Dani Madrone will be speaking on the panel Making the Case for More Neighbors: Strategies for Passing “Missing Middle” Housing Legislation.
“I don’t know of anybody who wants to feel like they’re living a spartan life. You want to participate in your life and you don’t want where you live to be a place that limits that,” Dee Williams told About Face Magazine. After living in an 84-square foot tiny house on wheels for more than ten years, Dee is well-practiced at answering questions about how much home is “enough.” Her memoir, The Big Tiny, released last year on Blue Rider Press, tells the full story of how one becomes a tiny home owner, educator to fellow DIY tiny house builders, and inspiration to those trying to live mindfully in a hectic, big-space, big-stuff world.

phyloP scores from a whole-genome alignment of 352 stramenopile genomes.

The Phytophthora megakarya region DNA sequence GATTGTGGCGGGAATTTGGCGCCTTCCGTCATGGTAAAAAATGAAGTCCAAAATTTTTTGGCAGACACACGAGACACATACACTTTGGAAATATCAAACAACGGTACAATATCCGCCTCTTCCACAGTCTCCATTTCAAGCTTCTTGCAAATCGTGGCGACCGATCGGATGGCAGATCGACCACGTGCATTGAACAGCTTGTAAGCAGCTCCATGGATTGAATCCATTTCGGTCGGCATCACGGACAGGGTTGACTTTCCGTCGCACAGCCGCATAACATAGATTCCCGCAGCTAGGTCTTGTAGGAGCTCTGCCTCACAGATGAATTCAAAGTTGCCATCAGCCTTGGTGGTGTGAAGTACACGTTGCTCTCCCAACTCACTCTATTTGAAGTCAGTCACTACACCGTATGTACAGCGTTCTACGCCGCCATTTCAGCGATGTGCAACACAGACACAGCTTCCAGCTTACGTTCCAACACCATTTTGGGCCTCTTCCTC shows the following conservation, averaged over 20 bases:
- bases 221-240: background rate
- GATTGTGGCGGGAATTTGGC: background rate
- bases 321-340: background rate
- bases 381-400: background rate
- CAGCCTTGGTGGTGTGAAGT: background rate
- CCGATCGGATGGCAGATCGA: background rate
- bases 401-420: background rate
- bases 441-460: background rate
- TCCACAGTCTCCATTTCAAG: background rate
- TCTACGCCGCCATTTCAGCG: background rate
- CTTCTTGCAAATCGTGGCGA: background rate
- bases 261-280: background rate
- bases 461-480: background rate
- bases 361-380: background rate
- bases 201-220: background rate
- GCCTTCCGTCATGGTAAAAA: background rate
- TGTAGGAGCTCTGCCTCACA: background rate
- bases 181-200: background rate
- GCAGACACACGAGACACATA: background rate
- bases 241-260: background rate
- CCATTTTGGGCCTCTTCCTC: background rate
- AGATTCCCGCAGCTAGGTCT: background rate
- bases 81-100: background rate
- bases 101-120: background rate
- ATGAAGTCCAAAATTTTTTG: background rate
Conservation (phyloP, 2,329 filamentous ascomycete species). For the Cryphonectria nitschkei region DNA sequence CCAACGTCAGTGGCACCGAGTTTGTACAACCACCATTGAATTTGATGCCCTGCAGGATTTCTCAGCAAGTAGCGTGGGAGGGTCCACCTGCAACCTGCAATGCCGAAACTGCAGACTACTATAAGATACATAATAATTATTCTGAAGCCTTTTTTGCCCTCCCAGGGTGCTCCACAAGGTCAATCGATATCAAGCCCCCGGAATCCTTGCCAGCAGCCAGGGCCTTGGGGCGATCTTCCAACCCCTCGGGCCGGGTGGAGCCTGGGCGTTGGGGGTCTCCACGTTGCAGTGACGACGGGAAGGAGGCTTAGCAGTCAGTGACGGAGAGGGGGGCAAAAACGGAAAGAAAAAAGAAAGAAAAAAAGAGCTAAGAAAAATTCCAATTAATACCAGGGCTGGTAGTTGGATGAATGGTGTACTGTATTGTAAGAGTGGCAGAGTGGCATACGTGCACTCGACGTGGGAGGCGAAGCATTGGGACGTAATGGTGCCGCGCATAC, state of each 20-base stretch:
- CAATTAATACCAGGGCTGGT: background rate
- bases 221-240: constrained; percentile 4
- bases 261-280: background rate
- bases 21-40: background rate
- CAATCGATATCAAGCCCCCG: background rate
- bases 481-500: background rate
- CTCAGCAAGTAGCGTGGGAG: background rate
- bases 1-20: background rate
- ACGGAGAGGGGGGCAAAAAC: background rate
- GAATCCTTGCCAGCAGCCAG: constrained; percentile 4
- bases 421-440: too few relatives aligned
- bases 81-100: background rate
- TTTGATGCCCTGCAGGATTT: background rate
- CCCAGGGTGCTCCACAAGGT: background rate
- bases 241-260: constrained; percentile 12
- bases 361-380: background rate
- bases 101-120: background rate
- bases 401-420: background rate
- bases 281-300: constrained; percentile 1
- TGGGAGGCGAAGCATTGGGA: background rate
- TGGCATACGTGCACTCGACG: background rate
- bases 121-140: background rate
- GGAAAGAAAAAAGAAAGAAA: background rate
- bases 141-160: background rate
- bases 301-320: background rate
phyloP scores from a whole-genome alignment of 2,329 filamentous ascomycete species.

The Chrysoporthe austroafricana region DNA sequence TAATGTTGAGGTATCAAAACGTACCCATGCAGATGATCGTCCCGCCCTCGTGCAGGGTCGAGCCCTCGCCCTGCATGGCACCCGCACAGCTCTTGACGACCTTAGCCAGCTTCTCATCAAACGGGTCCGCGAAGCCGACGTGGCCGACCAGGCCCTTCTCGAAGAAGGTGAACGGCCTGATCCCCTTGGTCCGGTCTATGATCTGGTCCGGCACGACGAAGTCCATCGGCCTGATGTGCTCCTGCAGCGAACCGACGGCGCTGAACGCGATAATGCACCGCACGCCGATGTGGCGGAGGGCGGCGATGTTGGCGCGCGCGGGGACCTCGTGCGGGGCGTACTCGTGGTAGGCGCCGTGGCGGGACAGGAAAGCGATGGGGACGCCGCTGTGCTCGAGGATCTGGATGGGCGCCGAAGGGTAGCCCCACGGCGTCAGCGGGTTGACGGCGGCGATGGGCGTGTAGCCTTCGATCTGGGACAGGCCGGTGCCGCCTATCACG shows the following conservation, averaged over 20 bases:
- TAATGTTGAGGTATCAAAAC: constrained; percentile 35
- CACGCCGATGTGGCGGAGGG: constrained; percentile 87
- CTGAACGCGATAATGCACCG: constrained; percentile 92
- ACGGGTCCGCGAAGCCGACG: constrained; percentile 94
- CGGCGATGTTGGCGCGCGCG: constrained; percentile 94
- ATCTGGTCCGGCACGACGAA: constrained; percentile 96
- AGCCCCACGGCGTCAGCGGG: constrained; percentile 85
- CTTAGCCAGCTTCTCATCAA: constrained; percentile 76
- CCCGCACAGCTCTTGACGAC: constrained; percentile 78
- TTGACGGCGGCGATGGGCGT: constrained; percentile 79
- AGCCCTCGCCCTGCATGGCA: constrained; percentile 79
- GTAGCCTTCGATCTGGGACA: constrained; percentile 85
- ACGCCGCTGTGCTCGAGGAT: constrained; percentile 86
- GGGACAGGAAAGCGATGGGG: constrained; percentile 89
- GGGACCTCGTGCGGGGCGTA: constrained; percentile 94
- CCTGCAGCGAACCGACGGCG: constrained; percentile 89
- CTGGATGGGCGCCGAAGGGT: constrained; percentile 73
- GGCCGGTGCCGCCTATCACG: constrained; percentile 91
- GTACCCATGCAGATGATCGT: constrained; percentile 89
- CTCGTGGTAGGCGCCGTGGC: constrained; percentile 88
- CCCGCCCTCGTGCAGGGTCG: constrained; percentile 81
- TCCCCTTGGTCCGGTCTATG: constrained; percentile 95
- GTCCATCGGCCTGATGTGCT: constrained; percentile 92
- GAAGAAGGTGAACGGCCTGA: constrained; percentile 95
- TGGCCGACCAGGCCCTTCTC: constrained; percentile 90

A small house doesn't have to be crowded, spartan or "simple." One of the goals of the Build Small Live Large Summit is to show people that homes under 1,000 square feet can not only save them money and lighten their environmental footprint, but be fantastically-designed as well. Here are some small home designs we've been enjoying lately.
Alan Durning, a long-time sustainability leader in the Northwest, is newly fired up—and for good reason. Since founding Sightline Institute in 1993, he has written more than ten books on issues that connect sustainability to home, transportation and city design, and he has even lectured at The White House. But Alan’s recent work on a Seattle housing and livability committee convened by the mayor is particularly timely as Northwest cities like Seattle and Portland enter development booms. And one of his key messages is that building small is one of the best ways to create affordable, livable housing in the cities we love.